A-Tec Industries AG, the Austrian engineering company that filed for insolvency protection last month, may sell its AE&E construction unit after loan- reorganization talks failed, a creditor association said today.
A-Tec is negotiating with several parties on AE&E’s disposal, said Hans-Georg Kantner, a member of the Kreditschutzverband von 1870 creditor-protection group and a delegate to A-Tec’s creditor committee. The committee will meet to discuss strategy after the talks with AE&E’s lender banks collapsed today, he said.
Representatives from A-Tec were seeking 97 million euros ($132 million) in bridge financing from the unit’s banks -- including BNP Paribas, Commerzbank AG, Erste Group Bank AG and Raiffeisen Bank International AG -- after they suspended the division’s 798 million-euro credit line in mid-October.
The committee, which includes holders of 302 million euros worth of A-Tec’s bonds as well as suppliers and tax authorities, was awaiting the results of the AE&E bank talks before proceeding with reorganizing the Vienna-based parent’s debt. AE&E’s disappearance would leave “nothing left to distribute” for A-Tec’s creditors, Wolfgang Hrobar, a committee representative from the Alpenlaendischer Kreditorenverband association, said Oct. 28.
Japan Air to Fire Staff for First Time as Part of Turnaround
Japan Airlines Corp., reorganizing in bankruptcy protection, will fire staff for the first time in its 59-year history after failing to persuade enough workers to accept early-retirement.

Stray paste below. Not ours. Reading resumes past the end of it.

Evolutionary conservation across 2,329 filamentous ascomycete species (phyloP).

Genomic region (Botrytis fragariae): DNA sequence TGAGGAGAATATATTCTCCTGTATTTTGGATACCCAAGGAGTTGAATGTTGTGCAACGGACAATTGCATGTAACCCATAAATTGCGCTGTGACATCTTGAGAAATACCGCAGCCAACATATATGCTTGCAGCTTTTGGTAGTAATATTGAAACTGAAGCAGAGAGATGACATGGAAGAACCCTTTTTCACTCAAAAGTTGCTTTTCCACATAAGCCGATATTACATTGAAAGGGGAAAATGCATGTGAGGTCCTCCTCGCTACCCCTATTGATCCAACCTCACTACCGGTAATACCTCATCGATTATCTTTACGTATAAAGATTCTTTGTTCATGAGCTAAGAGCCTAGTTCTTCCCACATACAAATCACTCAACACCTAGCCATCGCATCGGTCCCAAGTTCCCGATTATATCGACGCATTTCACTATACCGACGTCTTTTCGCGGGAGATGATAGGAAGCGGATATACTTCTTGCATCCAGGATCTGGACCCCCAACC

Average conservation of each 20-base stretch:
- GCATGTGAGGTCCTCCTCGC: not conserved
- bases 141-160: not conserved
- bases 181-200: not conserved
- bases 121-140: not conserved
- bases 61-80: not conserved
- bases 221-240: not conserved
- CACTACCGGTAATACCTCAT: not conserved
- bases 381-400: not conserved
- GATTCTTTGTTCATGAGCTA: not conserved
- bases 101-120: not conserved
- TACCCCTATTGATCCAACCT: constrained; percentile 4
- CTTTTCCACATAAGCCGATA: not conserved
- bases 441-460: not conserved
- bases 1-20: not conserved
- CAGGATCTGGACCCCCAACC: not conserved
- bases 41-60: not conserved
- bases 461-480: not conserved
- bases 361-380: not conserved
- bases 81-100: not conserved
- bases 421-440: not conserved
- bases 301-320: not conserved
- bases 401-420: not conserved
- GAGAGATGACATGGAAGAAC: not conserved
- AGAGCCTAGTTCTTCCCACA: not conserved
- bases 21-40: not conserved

The flag carrier will cut 250 workers, including 90 cabin attendants and 110 pilots, it said today in a statement. The tally also includes 50 workers who have been on leave, it said.
The firings bring the carrier closer to its goal of shedding 16,000 workers, about a third of its staff, by March as it pares costs following its January bankruptcy filing. The airline had eliminated 8,000 positions as of September through early-retirement offers, attrition and unit sales, and it expected to reach the full target using similar measures.
The latest round of early-retirement incentives was accepted by 20 pilots and 50 cabin crew, the Tokyo-based carrier said. The airline is awaiting court approval for its 872 billion yen ($10.5 billion) turnaround plan.
Prasa in Talks With Creditors to Avert Bankruptcy, Cinco Says
Grupo Prasa, a privately held Spanish real-estate company, is in talks with its lenders to avert the need to file for protection from creditors, Cinco Dias reported today, citing unidentified people with knowledge of the situation.
The Cordoba-based company, which belongs to the Romero Gonzalez family, has around 2 billion euros worth of debt the newspaper said, without naming its main creditors.
Iceland’s Exista Is Placed Under Creditors’ Control, FT Says
Exista HF, an Icelandic investment company, has come under the control of creditors in a debt-for-equity transaction, the Financial Times reported today.
The company was the biggest shareholder in Kaupthing Bank HF, one of three Icelandic banks that collapsed in 2008, plunging the country into crisis, the newspaper said.
Exista was controlled by the brothers Agust and Lydur Gudmundsson, whose shareholding has been wiped out. An Icelandic court approved the transfer of its equity to unsecured creditors, including international institutions and hedge funds, the FT said.